Mortgage rates improved today. The bonds that most directly affect rates got a boost from stock market weakness and ongoing European bond market strength. Today's drop in rates is significant in that it preserves a range that's been intact since early May.
The range in question is small in terms of rates--stretching only from 4.125% to 4.25%. Most of the day-to-day movement takes place in the form of closing costs (because lenders tend to offer rates in .125% increments). So today's most prevalent rate quotes are the same as yesterday's (4.25%), but with slightly lower closing costs. This drop in closing costs equates to 0.03% in terms of effective rate.
As has so frequently been the case in 2014, any time we're inside a narrow range, borrowers who are inclined to float have more justification in doing so, provided they're ready to lock if rates move back to the higher end of the range. On a cautionary note, while rates have adhered to this range for 2 months now, the visits to the lowest levels have been progressively higher. This could indicate that the longer-term momentum is pointing very slightly higher, and we'd need to see a move below late June lows to rule that out.
Loan Originator Perspective
"We are firmly at 4.25% but I still think floating in the short term may
be worth it. Just make sure your Lender can lock quickly if it starts
to move upward." -Chris Marconi Vice President First Midwest Bank
"With stocks weaker for a second day in a row mortgage rates improved
again amidst a quiet week in most respects as far as economic data
releases are considered. Recent moves have not taken us out of the
persistent range we've been in which tends to support a locking bias for
those with short term time horizons. For those with longer time
frames, a floating stance with a keen eye to the markets and your loan
officer on speed dial may be in order." -Hugh W. Page, Sen. Mortgage Consultant, Capital Partners Mortgage
"I have favored floating since last Wednesday for everyone that missed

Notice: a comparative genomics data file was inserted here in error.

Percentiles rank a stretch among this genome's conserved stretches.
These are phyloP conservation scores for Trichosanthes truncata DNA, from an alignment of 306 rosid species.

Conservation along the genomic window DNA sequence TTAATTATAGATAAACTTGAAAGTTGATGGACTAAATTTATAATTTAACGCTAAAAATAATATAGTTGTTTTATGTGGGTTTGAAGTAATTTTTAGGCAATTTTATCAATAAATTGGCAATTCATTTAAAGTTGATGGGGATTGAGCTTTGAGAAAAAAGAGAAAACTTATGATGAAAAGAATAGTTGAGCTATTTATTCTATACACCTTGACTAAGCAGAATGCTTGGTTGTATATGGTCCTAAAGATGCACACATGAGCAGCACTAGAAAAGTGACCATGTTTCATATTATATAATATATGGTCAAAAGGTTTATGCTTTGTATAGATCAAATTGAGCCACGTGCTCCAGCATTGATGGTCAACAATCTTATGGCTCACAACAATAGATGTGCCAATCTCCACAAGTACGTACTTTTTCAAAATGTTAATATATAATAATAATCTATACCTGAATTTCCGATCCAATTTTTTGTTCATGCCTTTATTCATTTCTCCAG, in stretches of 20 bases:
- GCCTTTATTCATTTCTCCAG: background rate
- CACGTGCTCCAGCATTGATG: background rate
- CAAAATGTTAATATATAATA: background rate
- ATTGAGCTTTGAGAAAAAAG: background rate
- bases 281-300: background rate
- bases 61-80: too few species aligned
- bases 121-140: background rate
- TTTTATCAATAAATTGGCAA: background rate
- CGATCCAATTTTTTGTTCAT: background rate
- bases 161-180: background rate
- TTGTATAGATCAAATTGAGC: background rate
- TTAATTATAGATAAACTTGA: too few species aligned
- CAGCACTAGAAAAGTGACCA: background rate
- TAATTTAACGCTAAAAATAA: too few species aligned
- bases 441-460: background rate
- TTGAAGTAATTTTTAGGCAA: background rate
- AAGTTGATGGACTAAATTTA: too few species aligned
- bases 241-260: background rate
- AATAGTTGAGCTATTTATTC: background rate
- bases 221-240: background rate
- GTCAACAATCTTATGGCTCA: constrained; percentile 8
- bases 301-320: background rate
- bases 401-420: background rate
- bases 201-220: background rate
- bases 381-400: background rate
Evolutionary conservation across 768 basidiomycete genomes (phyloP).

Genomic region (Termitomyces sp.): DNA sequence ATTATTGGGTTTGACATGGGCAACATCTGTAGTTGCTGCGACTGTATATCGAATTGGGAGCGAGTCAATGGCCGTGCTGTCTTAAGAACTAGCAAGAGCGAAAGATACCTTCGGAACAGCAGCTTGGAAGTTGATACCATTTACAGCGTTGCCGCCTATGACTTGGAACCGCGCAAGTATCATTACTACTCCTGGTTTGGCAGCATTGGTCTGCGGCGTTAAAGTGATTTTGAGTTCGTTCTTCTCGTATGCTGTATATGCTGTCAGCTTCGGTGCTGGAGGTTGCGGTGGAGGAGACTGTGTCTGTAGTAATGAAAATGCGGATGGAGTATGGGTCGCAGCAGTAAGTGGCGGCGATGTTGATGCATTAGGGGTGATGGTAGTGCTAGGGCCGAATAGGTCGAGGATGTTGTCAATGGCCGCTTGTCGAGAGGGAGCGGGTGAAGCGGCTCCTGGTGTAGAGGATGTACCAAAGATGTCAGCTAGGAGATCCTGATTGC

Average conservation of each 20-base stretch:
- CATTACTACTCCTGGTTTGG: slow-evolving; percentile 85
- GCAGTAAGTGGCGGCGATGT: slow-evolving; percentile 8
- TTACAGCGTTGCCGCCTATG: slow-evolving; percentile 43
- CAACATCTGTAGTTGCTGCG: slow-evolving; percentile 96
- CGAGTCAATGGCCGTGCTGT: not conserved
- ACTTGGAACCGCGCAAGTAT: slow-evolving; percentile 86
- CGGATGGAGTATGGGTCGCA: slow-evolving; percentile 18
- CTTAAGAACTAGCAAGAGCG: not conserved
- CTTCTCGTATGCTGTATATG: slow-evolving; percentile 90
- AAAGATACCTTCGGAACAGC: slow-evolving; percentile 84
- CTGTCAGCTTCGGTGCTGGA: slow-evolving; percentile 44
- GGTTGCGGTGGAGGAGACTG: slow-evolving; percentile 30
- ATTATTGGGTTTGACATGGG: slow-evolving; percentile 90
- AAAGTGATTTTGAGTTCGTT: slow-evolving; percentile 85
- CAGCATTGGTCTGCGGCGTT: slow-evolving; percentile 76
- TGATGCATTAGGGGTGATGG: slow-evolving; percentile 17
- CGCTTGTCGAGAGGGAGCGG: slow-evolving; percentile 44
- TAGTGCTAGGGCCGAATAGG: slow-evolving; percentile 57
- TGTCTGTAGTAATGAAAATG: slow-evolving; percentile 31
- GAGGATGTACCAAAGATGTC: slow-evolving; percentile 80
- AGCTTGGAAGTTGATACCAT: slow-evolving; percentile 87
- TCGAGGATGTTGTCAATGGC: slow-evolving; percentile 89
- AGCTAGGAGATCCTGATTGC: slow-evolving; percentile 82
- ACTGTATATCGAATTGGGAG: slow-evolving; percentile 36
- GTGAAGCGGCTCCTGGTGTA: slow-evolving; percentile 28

locking before the payrolls data. If you followed that advice, todays
pricing is the best we have seen since Tuesday. Weak data out of Europe
and continued issues around the world(Ukraine, Iraq and now Israel)
have all contributed to the improvements we saw today. If your lender
reprices for the better today, and you are within 15 days of funding,
you should consider locking. I think everyone else should continue to
float if you can tolerate the risk." -Victor Burek, Open Mortgage
"Nice gains today, as rates continued to return to July 1st's lower
levels.. There may be further room for improvement in store, as
treasuries have outgained MBS the last few days. As of mid day, 4
lenders repriced better, with more likely on the way. Short term,
floating looks like the play. Longer term trends still TBD, stay tuned." -Ted Rood, Senior Mortgage Planner, tedroodteam.com
"The range appears to have found its support at the high end and floating
the last 2 days, has paid small dividends. Tomorrow there is the 10 yr
Treasury Auction and a good auction could lead to further gains. A
good auction is no guarantee, but I think rates being near their highs
for the last month should make it attractive. Floating continues to be a
good option." -Brent Borcherding, www.brentborcherding.com
Today's Best-Execution Rates
- 30YR FIXED - 4.25%
- FHA/VA - 3.75%
- 15 YEAR FIXED - 3.375%
- 5 YEAR ARMS - 3.0-3.50% depending on the lender
Ongoing Lock/Float Considerations
- The hallmark of 2014 so far has been a disconcertingly narrow range in rates. Too many market participants bet on rates going higher in 2014, and markets have punished that imbalance with a paradoxical move lower.
- As of June, rates were officially lower year-over-year, but that's due to rates' path higher in 2013. The current path in 2014 remains sideways.
- European markets continue to play a nagging role in the background, generally helping rates in the US remain lower than they otherwise might be.
- From a wider point of view, we're in limbo, waiting for the first significant move away from the narrow range. A rally into late May stood a chance to act as this break, but rates have since returned to what were previously the lower limits of the 2014 range.
- As always, please keep in mind that the rates discussed generally refer to what we've termed 'best-execution' (that is, the most frequently quoted, conforming, 30yr fixed rate for top tier borrowers, based not only on the outright price, but also 'bang-for-the-buck.' Generally speaking, our best-execution rate tends to connote no origination or discount points--though this can vary--and tends to predict Freddie Mac's weekly survey with high accuracy. It's safe to assume that our best-ex rate is the more timely and accurate of the two due to Freddie's once-a-week polling method).